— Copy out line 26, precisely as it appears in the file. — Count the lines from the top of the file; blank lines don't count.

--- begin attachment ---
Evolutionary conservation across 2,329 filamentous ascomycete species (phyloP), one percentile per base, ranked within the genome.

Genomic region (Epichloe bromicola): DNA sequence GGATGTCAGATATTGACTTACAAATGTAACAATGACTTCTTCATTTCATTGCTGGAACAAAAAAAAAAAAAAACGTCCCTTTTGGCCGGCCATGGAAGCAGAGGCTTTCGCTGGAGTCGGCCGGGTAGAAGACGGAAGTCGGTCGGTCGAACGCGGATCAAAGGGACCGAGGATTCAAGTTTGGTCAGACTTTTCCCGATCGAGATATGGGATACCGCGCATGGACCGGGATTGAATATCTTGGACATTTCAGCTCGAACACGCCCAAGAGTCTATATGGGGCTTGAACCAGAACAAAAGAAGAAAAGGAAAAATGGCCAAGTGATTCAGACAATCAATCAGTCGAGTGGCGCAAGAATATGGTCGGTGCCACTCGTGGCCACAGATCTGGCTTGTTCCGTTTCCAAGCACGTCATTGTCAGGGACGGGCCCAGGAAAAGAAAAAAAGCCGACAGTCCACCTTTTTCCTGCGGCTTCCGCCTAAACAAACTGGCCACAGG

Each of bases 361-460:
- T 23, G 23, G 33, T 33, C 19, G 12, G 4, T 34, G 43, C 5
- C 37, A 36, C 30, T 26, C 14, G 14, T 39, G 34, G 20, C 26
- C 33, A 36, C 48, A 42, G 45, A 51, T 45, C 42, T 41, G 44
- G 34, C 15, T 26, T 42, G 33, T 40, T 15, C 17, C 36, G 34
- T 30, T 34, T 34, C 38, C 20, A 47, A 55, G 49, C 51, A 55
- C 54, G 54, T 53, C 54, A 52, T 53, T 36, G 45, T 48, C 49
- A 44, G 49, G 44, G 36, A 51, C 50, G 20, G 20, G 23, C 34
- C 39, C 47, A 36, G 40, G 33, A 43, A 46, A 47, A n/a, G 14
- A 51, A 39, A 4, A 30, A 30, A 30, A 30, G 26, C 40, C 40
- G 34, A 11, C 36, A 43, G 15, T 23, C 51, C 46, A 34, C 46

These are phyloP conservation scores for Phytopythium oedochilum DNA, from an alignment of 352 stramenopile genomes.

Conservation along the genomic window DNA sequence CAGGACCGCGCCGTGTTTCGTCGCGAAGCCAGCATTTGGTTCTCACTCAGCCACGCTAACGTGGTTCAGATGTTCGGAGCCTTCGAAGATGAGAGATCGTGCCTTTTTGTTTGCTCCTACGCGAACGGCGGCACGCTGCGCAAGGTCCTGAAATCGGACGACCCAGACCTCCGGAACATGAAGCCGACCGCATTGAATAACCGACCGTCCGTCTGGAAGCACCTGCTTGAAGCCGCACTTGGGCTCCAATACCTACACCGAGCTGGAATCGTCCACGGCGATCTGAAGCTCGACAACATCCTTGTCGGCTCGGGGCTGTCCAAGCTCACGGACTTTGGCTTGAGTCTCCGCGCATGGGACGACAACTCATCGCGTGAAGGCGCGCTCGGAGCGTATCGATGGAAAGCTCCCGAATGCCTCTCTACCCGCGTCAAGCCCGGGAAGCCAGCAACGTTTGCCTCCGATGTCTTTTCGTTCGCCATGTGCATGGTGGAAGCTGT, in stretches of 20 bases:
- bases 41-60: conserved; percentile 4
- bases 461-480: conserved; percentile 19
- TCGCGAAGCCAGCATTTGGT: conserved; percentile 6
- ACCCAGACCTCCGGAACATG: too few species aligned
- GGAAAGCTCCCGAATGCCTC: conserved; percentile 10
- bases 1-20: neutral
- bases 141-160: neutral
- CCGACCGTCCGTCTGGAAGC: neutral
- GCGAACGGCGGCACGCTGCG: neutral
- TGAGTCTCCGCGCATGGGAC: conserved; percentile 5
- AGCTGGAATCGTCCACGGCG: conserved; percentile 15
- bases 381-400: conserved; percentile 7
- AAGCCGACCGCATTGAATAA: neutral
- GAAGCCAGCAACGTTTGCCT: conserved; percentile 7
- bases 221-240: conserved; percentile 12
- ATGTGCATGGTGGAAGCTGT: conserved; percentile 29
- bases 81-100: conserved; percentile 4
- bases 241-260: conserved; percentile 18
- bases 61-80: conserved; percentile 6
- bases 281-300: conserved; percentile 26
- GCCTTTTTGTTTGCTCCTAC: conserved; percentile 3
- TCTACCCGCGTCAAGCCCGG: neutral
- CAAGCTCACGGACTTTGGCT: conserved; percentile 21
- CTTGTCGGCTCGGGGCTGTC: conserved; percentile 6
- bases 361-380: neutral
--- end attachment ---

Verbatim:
- AGCTGGAATCGTCCACGGCG: conserved; percentile 15